Q & A on the Reformed
Q – When and how
was this Reformed Mass put together?
A – The
Reformed Chaldean Mass is the work of a Patriarchal
Liturgical Committee begun by the last Patriarch,
His Beatitude Raphael I Bidawid of blessed memory,
interacting with the whole hierarchy of the Chaldean
Church and continued under the patronage of our beloved Patriarch Mar Emmanuel III Delly. The Committee, comprised of experts in the
Chaldean Liturgy, worked in cooperation with the
Chaldean Synod of bishops for fifteen years before
the Text of the Reformed Mass was finalized,
approved and presented to the Holy See for official
recognition. The most significant dates are as
November 12, 2005 – the Chaldean Holy Synod in Rome
approves the Reformed Missal.
February 18, 2006 – the Vatican gives the Reformed
Missal its official recognition.
January 6, 2007 – the date given for the beginning
of the New Mass by the Chaldean Holy Synod held in
Shaqlawa, Iraq on May 9-11, 2006.
Q – Why a new Mass?
A – The
Second Vatican Council gives reasons for a Reform of
all Catholic Liturgies at the beginning of its first
Constitution, Sacrosanctum Concilium:
impart an ever increasing vigor to the Christian
life of the faithful; to adapt more suitably to the
needs of our own times those institutions which are
subject to change; to foster whatever can promote
union among all who believe in Christ; to strengthen
whatever can help to call the whole of mankind into
the household of the Church.”
Constitution continues, regarding the Eastern Rites:
“Lastly, in faithful obedience to tradition, the
sacred Council declares that holy Mother Church
holds all lawfully acknowledged rites to be of equal
right and dignity; that she wishes to preserve them
in the future and to foster them in every way. The
Council also desires that, where necessary, the
rites be revised carefully in the light of sound
tradition, and that they be given new vigor to meet
the circumstances and needs of modern times.”
It was first of all in response to
the call of the Council, then, that the Patriarchal
Liturgical Committee of the Chaldean Church was
formed and commissioned. In addition to the general
call of the Council, there were several particular
reasons for its commission:
it was a response to the chaos found in Chaldean
churches around the world, where Mass is being said
in drastically different ways in different parishes.
Because the Liturgy is not the prayer of any
individual but of the whole Church together, this
situation is contrary to the spirit of unity
demanded by Christ for his Church. And so, the
Reformed Mass is presented as the way to
celebrate Mass in the Chaldean Church, following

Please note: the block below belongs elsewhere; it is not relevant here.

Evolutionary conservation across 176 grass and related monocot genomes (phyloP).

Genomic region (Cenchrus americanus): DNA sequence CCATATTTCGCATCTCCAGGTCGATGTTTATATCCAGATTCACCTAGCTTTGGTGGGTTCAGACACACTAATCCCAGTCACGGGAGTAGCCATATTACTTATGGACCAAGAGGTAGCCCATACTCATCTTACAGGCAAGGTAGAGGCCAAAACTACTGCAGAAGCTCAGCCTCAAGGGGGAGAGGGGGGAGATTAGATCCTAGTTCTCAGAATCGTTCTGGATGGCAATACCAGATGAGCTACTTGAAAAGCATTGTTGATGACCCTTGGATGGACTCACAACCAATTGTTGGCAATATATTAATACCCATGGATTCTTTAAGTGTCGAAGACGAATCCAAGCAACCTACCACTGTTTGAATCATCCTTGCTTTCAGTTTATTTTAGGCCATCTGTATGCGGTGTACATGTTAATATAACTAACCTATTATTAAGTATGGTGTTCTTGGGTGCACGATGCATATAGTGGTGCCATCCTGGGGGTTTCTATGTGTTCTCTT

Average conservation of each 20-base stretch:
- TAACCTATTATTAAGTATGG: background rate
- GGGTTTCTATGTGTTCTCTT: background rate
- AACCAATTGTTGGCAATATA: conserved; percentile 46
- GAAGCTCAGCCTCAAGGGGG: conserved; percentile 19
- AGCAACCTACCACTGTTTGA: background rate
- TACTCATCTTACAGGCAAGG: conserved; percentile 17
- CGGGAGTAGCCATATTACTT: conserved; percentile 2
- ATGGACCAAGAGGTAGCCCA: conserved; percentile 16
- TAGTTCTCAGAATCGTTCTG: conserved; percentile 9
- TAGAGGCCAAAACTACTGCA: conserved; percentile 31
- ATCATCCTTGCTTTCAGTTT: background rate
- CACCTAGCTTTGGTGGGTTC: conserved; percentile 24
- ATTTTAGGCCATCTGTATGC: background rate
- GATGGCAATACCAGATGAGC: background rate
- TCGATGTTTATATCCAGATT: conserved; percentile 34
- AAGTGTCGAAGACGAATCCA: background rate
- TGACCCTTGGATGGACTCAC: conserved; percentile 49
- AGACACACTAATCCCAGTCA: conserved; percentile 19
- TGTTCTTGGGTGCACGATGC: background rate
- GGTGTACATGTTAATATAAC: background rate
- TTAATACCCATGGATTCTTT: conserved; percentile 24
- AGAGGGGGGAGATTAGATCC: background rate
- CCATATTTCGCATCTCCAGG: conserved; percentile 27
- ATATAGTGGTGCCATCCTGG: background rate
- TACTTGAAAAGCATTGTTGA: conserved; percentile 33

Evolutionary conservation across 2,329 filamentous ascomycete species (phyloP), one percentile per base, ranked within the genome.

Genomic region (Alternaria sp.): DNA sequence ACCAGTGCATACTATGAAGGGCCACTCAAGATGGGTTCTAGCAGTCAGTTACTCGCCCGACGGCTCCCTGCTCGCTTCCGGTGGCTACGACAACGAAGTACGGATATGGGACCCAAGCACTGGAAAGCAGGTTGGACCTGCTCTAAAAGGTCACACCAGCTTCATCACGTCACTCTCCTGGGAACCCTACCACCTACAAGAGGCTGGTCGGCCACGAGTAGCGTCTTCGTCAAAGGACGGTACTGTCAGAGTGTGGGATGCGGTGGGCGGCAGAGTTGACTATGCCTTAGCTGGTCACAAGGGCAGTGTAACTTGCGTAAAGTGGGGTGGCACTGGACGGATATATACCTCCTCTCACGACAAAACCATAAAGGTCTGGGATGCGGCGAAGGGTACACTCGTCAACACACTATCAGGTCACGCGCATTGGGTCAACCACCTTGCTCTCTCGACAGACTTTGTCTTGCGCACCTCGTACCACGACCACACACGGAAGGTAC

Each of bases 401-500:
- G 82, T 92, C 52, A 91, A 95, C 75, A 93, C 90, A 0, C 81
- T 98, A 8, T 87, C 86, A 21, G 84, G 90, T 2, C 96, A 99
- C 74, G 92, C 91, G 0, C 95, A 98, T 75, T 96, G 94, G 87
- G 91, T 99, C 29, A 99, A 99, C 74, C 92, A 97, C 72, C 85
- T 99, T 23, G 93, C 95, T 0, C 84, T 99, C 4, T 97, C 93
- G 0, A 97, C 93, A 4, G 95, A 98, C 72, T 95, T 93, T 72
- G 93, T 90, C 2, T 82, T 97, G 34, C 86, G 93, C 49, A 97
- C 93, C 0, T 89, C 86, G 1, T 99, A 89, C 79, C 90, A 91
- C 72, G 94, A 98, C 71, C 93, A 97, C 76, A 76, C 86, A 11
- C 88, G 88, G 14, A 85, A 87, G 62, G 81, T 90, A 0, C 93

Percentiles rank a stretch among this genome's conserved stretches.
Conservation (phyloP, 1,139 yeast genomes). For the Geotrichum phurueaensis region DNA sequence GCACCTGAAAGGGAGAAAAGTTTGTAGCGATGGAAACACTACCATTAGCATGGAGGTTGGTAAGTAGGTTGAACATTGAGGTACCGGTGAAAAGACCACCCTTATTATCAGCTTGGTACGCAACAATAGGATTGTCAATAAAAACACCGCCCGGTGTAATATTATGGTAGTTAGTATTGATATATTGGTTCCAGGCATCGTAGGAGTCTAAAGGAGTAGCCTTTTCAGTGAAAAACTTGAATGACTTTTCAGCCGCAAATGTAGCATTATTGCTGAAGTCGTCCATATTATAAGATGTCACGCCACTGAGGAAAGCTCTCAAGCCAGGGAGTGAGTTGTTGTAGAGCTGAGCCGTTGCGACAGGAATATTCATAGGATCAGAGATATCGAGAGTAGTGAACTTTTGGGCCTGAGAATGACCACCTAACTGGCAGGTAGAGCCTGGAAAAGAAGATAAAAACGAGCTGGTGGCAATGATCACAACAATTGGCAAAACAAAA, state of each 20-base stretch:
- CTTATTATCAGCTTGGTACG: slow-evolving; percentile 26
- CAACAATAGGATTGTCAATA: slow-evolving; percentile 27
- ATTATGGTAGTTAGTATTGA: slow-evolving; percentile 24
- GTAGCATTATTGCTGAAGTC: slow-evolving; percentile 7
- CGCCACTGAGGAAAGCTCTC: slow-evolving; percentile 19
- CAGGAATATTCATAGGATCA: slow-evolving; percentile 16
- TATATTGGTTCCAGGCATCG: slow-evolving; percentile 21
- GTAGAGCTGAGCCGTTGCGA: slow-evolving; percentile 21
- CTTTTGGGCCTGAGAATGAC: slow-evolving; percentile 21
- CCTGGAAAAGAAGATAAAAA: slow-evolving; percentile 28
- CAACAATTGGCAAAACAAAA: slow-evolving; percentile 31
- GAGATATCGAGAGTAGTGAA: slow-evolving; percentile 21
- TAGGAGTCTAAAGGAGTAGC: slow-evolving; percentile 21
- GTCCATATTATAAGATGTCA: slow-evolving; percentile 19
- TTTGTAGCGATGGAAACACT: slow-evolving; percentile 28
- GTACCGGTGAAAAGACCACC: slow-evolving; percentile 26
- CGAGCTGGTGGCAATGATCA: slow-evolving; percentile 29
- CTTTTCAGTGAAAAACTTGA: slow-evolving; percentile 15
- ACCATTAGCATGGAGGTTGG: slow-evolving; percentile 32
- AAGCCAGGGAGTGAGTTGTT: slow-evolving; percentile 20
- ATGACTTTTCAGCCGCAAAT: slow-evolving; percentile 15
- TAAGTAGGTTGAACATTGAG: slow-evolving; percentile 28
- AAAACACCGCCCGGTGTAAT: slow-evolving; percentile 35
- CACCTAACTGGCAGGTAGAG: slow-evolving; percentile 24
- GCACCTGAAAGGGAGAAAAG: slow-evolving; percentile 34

Christ’s command: “do this in memory of me…”
Secondly, over the centuries, the Chaldean Mass had
been added to and changed in a disorganized and
sometimes sloppy way. A Reform was needed to “clean
up” what was sloppy while keeping all that was of
value. This is especially the case with “Latinizations,”
or things added or changed in the Mass simply as an
imitation of the Latin Rite, which can be
contradictory to the flow and meaning of the
Chaldean liturgical structure.
Thirdly, recent scholarship in liturgy allowed the
Committee to further develop the Chaldean Mass into
an even more beautiful and meaningful ceremony,
closer to the Scriptures and to the Apostles, and
therefore to Christ himself.
Q – What are some of
the most dramatic changes?
While most of the changes in the Mass will be
noticed mainly by the priest, some changes are even
more visible, for example:
Eucharistic Prayer or Anaphora, the most climactic
moment of the Mass, is now said aloud by the priest,
where before it was said silently. This allows the
people to participate, by their conscious attention,
in the entirety of the Mass.
architecture of the ancient Chaldean Church was
encouraged. For example, the Sanctuary Veil,
symbolic of the veil of the Temple which was torn
open by Christ’s Sacrifice on the Cross, is
is greater movement in the Mass in the form of
processions at the beginning of Mass, before the
Gospel reading, and at the Presentation of the bread
two Old Testament readings are re-stressed in the
Sunday liturgy, giving greater opportunity to the
Church to listen to the words of Holy Scripture.
Q – How will the people
A – The New Mass offers much more opportunity
for the participation of the people:
* In the
old Mass, there was a separation between the prayer
of the priest and that of the people: while the